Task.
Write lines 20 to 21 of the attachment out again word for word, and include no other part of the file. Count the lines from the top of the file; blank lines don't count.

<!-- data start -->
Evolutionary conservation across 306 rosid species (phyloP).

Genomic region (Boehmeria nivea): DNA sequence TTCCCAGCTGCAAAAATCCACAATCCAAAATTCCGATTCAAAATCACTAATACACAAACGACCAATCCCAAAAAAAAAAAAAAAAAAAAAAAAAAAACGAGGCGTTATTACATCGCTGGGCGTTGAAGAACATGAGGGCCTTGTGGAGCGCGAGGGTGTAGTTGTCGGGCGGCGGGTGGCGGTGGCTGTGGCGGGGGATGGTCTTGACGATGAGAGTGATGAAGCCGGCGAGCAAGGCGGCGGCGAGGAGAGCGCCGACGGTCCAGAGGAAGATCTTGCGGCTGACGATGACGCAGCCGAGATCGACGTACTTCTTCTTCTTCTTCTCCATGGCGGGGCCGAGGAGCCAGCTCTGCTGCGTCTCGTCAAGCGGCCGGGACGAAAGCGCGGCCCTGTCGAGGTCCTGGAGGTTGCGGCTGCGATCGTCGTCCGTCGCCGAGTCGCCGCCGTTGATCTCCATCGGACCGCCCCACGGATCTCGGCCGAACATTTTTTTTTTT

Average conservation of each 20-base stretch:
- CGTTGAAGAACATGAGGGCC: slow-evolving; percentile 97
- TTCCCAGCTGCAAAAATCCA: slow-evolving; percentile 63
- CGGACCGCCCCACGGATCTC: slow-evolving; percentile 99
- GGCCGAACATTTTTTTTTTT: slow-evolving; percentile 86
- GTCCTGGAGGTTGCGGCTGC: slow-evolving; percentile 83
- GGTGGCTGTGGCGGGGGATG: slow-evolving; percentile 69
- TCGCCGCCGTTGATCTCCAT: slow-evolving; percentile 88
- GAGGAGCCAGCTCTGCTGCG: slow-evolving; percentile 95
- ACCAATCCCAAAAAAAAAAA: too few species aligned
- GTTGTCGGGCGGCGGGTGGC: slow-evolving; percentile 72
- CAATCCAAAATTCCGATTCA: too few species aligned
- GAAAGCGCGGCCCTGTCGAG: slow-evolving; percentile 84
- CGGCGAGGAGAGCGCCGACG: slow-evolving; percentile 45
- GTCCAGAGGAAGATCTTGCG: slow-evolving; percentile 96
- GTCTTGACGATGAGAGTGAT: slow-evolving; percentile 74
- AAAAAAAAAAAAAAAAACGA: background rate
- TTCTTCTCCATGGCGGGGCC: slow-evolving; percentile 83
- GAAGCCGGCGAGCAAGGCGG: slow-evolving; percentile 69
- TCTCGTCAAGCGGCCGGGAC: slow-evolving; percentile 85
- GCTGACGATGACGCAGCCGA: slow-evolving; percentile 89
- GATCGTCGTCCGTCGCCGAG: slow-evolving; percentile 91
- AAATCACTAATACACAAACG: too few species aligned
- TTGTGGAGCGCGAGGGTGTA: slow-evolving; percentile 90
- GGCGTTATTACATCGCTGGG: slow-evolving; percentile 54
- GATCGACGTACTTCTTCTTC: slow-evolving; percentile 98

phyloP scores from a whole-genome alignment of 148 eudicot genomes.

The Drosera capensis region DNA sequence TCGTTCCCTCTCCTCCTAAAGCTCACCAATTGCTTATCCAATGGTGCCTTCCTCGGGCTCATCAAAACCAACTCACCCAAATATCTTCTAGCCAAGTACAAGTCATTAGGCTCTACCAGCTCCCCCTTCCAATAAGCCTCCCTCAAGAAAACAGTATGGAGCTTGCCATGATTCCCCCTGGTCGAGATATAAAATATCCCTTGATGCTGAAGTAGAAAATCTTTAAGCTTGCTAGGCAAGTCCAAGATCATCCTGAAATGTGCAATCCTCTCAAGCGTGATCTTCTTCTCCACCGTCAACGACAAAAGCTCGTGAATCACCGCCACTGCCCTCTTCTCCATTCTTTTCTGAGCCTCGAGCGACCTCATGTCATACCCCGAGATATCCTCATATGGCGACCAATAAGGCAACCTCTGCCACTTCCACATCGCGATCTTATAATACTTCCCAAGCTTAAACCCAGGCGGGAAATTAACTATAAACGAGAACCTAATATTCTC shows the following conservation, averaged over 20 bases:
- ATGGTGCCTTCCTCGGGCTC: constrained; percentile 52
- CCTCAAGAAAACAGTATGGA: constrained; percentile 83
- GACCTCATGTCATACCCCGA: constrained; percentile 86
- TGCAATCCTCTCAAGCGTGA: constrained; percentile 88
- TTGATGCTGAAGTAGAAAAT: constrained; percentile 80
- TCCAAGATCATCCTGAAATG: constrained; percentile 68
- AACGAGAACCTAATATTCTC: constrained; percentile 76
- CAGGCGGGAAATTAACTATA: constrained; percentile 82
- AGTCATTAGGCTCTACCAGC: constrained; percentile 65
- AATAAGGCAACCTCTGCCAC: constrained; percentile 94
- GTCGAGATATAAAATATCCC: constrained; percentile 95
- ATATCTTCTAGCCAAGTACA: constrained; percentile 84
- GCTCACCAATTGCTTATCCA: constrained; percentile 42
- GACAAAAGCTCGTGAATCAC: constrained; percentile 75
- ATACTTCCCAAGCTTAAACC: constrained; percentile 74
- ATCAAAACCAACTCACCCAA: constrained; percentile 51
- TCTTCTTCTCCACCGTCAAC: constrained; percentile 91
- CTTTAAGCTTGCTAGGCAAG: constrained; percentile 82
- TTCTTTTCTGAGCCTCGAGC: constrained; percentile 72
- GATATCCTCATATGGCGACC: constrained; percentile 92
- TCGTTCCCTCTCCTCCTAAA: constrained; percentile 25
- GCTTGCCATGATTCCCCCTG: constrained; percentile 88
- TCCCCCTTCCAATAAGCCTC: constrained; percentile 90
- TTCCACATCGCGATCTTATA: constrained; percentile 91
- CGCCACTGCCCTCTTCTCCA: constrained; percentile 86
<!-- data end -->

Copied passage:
- TTCTTCTCCATGGCGGGGCC: slow-evolving; percentile 83
- GAAGCCGGCGAGCAAGGCGG: slow-evolving; percentile 69